While ADP is most known for being an aggressive deck with Zacian V, it was most notable for being a slower strategy focused on tanking and healing with the Pure Heart ability on Keldeo GX. However, one of the biggest innovations for this deck was the inclusion of two Absol TEU and two Cryogonal UNM. Using the Frozen Lock attack to make comebacks into otherwise unwinnable games became a constant strategy this deck could fall back on. A common play was after the ADP was knocked out was to play a Great Catcher and bring out an opposing Dedenne GX, then with an Absol in play, use Frozen Lock to trap the Dedenne in the active position.

Dedenne GX (195/214)Great Catcher (264/236)

The second Absol made this play even more potent, combining this with a Reset Stamp could give an opposing Dedenne GX a three-retreat cost, which became incredibly difficult to pay for under a Frozen Lock! Cryogonal added a completely different dimension to this deck and often provided routes back into otherwise unwinnable games. One part of this deck which cannot be overlooked was the Chaotic Swell, being able to lock the opponent out of Power Plant or Giant Hearth was important for preventing energy attachments and keeping Pure Heart active.

Chaotic Swell (187/236)Giant Hearth (263/236)

Matchup Plans

Mewtwo & Mew GX

The Mewtwo & Mew GX matchup was typically favored for the player who had the best knowledge of their own deck. While Mewtwo & Mew GX had the strategy of using Elusive Master to put Greninja GX directly into play, this could be difficult to accomplish. You could make this even harder for them to accomplish by putting no Pokemon GX on your bench which turns off the ability for Mewtwo & Mew GX to use a Great Catcher to reduce their hand size.

Great Catcher (264/236)Girafarig (94/214)Greninja GX (SM197)

If your opponent ever discards their Greninja GX, you can immediately put it into the lost zone by using Get Lost on Girafarig. Absol TEU and Cryogonal UNM also play key roles in this matchup, preventing Jirachi TEU from using just an Escape Board to retreat hurts the consistency of a ton of decks, but definitely Mewtwo & Mew GX the most as they only play two copies of Switch.

Absol (88/181)Cryogonal (46/236)Jirachi (99/181)Escape Board (167/156)

Cryogonal can save games by using Great Catcher on a Dedenne GX with several Absol in play in combination with a Reset Stamp to a low hand size. After a Reset Stamp, it’s difficult for the Mewtwo & Mew GX deck to find enough energy to pay the three-retreat cost Dedenne GX would have, especially while being under item lock and their Giant Hearth bumped by Chaotic Swell.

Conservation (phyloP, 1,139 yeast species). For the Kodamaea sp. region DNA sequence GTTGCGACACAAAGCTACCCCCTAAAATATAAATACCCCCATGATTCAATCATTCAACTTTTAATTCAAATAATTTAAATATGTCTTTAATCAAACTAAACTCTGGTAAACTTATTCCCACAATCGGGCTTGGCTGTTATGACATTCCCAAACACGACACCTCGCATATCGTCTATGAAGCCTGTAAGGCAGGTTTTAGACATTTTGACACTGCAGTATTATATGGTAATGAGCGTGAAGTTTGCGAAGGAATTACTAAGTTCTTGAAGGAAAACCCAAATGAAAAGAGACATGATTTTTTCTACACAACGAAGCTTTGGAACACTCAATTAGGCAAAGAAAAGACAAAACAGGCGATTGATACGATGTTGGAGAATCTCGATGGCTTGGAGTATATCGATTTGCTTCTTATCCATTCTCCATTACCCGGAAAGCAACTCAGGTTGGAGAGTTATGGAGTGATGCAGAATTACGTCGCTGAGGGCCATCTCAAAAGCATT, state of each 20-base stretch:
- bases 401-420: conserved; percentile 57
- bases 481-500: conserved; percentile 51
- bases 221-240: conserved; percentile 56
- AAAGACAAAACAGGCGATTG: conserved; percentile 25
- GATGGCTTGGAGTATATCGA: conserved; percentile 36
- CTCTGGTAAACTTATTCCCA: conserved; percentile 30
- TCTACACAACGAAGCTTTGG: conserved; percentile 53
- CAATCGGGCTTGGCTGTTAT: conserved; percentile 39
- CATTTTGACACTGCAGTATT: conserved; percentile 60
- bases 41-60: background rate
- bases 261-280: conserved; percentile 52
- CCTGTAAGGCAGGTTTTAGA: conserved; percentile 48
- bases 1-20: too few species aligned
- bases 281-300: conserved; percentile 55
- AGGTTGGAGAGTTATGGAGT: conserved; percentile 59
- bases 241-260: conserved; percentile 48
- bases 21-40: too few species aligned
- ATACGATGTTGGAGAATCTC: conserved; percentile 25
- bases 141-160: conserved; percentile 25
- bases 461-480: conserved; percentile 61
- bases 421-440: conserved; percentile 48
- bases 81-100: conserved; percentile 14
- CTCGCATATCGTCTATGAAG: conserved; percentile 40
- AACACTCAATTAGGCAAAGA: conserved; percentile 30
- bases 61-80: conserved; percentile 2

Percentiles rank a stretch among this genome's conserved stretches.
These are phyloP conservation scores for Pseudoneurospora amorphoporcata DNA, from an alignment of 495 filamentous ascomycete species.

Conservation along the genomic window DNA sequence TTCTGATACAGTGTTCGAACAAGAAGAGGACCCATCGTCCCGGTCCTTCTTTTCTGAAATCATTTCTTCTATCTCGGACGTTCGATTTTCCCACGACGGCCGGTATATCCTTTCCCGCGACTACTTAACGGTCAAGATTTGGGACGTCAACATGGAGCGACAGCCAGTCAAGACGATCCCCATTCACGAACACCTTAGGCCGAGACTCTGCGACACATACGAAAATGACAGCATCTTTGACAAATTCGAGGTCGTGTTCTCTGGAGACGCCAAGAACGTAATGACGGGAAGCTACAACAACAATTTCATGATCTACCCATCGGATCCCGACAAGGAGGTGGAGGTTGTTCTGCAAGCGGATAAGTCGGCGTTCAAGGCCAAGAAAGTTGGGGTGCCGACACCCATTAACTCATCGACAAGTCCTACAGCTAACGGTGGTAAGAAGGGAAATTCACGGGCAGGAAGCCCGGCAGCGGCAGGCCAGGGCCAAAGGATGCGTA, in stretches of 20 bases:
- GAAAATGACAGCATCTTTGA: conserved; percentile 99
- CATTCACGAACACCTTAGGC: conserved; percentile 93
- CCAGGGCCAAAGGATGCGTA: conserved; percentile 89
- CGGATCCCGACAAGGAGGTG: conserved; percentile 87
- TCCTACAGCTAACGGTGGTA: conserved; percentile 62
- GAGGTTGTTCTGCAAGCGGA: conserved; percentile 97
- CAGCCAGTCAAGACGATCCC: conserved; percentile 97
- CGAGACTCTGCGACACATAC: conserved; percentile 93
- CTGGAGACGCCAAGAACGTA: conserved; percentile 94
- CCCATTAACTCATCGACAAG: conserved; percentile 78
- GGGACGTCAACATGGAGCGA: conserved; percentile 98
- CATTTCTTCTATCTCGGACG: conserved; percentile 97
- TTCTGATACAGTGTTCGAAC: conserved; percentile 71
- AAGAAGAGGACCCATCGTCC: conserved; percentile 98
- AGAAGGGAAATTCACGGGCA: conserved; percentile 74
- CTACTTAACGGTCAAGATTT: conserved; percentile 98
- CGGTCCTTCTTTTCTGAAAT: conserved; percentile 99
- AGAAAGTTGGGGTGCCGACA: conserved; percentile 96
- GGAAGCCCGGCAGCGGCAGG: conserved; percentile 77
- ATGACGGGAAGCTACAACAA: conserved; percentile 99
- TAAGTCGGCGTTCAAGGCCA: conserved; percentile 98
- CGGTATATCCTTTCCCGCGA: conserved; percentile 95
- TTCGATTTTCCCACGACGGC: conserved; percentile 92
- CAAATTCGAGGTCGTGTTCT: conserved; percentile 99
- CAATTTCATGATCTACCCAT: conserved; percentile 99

Giant Hearth (263/236)Chaotic Swell (187/236)

Malamar / Giratina

While this matchup seems to be easy initially, there were strategies which Malamar could employ which made it tougher. The main plan Malamar had was to use their Trevenant & Dusknoir GX to constantly put pressure on your hand size and prevent Mallow & Lana usage with Night Watch.

Trevenant & Dusknoir GX (SM217)

Against this strategy, one plan ADP had was to start attacking with Cryogonal UNM as soon as possible to delay the Malamar player from using Night Watch. During the time you were using Frozen Lock, you would manually power up Absol TEU’s Shadow Seeker attack. When you had two Absol in play, Shadow Seeker took a one hit knock out on Trevenant & Dusknoir GX because of its weakness! When Malamar didn’t go straight for Trevenant & Dusknoir GX, using an early Altered Creation GX combined with Mallow & Lana for healing was often enough to place you far ahead against the smaller single-prize attackers.

Giratina (97/214)Blacephalon (104/236)

Mirror Match

While the mirror match for ADP / Keldeo tends to be a race to get Altered Creation GX first, there are several things which can be done to push the matchup slightly in your favor. Don’t underestimate the power of getting the first Sonic Edge on an opposing Keldeo GX, especially if it follows up a Reset Stamp after your ADP has been knocked out. Reset Stamp prevents your opponent from using successive Mallow & Lanas as they run out of cards to discard.

Reset Stamp (253/236)Mallow & Lana (231/236)

Another play which can be done in the mirror match is to attack with Absol TEU. If there are two Absol TEU in play, Shadow Seeker does exactly enough damage to take a one-hit knock out on a Keldeo GX after an Altered Creation GX! The Darkness Energy cost required can even be filled through Rainbow Energy, which is why this deck doesn’t include copies of Unit Energy GFW and LPM.